The Kripke era refers to the seasons of Supernatural helmed by its creator, Eric Kripke and co-showrunner Robert Singer. It encompasses Season 1 up to Season 5. The first five seasons contain the exposition of the main characters of the show, and, although contained season-long story arcs, actually built up to a climactic five-season arc about supernatural forces working to usher in the Apocalypse. Kripke himself originally named the plan for his show the "five-year plan", covering the first five seasons of the show, all leading up to the events in Swan Song. The show was supposed to end at this point but Kripke handed over the role as showrunner to Sera Gamble for Seasons 6 and 7.

When you start a show, the plans are not set in stone. They're really mutable, cocktail napkin sketches. I had a plan about demons. That was my plan when I began. When we were starting to figure out, somewhere around the pilot, that this was becoming a series, one of the producers and I were kicking around a game plan, and it was about demons. We started with this demon, and this demon worked for that demon, and that demon wanted to let the devil loose. It was all about working our way up the demon ladder. I'm not even sure we knew that, at that time, Yellow Eyes was working for Lilith. We just knew that there was a higher demon. And then, we decided to make her a woman because the first demon was a man. So, these things evolved. We had a structure of a demon ladder that was ultimately about letting Lucifer loose and having him take over Sam. The dark secret was always that Sam was going to be the vessel. Originally, it was just that Dean would then have to hunt down and kill his brother. But then, rightfully so, we brought in angels to bolster up the other side of the coin. And then, Michael came into the story. It evolved from just, "I have to hunt down and kill my brother," to these two mirrored stories about two sets of brothers, the brothers in Heaven and the brothers on Earth, and how they compare and contrast. A lot of it was dumb luck, and a lot of it was noticing the opportunities that we had in front of us, at the time, and taking advantage. For the most part, it worked out.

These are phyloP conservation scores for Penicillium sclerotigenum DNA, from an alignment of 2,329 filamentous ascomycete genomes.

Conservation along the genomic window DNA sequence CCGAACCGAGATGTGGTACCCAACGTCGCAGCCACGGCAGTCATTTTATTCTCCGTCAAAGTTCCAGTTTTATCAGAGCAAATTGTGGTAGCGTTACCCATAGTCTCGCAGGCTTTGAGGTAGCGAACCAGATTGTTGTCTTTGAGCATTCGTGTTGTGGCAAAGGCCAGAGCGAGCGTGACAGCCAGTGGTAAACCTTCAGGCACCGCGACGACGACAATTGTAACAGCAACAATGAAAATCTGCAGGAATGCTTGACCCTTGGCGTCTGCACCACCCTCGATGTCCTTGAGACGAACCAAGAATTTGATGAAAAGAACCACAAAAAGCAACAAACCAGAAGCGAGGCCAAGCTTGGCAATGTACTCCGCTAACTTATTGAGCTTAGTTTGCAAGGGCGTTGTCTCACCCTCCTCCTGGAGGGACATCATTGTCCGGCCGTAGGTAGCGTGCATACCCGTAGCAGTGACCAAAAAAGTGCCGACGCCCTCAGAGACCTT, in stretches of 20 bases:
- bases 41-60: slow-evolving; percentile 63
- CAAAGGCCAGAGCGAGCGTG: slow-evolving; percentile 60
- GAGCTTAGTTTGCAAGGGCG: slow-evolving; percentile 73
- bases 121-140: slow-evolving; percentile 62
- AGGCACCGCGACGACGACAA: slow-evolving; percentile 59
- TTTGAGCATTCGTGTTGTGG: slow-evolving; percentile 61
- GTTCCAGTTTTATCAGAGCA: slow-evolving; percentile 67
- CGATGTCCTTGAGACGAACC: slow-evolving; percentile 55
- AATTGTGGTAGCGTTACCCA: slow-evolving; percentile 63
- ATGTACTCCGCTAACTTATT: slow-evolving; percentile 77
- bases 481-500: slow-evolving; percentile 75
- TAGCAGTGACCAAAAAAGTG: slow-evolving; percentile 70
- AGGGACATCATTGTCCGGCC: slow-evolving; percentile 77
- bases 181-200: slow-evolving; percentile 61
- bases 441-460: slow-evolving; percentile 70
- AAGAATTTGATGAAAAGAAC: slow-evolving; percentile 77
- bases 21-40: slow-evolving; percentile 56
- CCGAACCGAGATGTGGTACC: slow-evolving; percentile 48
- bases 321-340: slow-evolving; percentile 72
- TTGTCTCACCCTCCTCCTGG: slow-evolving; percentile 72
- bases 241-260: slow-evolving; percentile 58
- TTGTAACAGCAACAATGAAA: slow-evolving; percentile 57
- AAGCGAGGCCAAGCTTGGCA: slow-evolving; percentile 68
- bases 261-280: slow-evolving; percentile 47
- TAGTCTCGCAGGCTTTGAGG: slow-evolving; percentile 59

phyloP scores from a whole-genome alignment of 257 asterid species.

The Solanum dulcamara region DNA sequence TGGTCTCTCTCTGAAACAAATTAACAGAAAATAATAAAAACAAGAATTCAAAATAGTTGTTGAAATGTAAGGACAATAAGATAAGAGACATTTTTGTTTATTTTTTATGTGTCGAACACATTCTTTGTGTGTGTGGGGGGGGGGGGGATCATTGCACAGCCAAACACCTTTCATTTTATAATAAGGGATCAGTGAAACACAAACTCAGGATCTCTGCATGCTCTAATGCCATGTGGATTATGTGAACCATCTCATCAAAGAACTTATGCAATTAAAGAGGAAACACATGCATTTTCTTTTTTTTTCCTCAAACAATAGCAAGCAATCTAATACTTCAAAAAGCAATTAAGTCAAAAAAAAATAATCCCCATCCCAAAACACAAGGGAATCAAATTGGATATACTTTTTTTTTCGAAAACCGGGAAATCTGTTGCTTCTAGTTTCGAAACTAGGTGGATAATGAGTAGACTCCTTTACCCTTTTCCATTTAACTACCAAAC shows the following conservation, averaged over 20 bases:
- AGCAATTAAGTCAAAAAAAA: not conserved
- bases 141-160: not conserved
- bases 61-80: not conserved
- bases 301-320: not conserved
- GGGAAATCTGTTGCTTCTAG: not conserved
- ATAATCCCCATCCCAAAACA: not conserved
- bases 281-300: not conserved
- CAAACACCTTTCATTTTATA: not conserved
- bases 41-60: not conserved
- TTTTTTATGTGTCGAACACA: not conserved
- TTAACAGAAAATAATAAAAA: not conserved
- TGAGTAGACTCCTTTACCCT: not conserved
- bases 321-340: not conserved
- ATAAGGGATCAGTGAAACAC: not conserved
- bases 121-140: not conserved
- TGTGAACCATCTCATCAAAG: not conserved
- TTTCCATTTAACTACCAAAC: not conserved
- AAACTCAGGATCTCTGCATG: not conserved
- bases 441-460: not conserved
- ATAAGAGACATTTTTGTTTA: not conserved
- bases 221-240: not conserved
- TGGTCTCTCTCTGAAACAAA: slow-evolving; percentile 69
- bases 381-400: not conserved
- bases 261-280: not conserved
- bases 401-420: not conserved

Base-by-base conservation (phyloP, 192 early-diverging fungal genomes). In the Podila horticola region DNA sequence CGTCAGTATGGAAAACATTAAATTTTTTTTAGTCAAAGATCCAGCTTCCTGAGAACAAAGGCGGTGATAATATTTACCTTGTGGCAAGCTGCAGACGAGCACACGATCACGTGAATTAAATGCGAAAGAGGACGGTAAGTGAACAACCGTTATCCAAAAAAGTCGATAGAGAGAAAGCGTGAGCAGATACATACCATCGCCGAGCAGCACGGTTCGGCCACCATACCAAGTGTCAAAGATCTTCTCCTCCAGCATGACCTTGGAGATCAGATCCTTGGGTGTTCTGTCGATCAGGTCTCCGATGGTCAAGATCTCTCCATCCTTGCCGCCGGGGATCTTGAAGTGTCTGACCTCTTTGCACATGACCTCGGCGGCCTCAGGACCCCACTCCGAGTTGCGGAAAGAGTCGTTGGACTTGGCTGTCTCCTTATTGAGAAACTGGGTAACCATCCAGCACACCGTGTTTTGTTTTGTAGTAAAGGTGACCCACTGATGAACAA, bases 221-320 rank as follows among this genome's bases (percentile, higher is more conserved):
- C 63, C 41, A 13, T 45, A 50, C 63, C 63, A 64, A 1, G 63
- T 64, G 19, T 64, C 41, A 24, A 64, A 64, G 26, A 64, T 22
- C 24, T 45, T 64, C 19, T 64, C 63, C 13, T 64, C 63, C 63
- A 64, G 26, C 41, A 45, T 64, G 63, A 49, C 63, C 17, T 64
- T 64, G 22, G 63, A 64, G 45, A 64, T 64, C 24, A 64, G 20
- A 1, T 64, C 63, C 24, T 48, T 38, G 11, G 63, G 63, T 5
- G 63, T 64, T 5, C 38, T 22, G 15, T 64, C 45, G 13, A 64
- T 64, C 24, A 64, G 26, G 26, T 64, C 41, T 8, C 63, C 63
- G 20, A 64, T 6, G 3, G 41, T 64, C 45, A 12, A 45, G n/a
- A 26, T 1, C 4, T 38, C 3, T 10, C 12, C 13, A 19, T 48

— Eric Kripke [1]
People don’t remember that we were within an inch of cancellation the first three or four years we were on the air. We always had to fight to stay on and in season two, that was very true. We moved over, it was the new CW and we were a bubble show. A big note that the network had at the time was “we should really give the boys a home and some recurring characters, and bringing in some women would be good.”
— Eric Kripke [2]

OverviewEdit

The plot of this era revolves around a conflict between the angels led by the archangel Michael, and the demons of the fallen archangel Lucifer, and their respective predestined vessels, Sam and Dean Winchester.

Azazel, a powerful yellow-eyed demon sought to release Lucifer from his cage, and orchestrated a complex plan that will create possible vessels that will host Lucifer when he is freed from the cage. His plan also simultaneously allowed the release of an army of demons onto earth to prepare for the war, and also to secure a righteous man that will spill blood in hell, which begins the many steps leading to the eventual escape of Lucifer.

At this point, the angels were sent down to Earth in an attempt to stop the release of the fallen archangel Lucifer. However, the highest members in command of the heavenly host actually plan to let Lucifer be set free so they could usher in the Apocalypse and, assuming that the Angels won the war, paradise would follow. Angels of lower commands were not privy to this, and some of the angels actually worked with the plan to release Lucifer.

The Era ended with the apocalypse being averted by Sam, Dean, Castiel and Bobby Singer, and with the leaders of the two warring factions, also the two most powerful Archangels in existence, trapped and basically incapacitated inside Lucifer's cage.

The events of this era would set up the main conflicts of the Gamble Era, which focuses on monsters and a new supernatural dimension, Purgatory.

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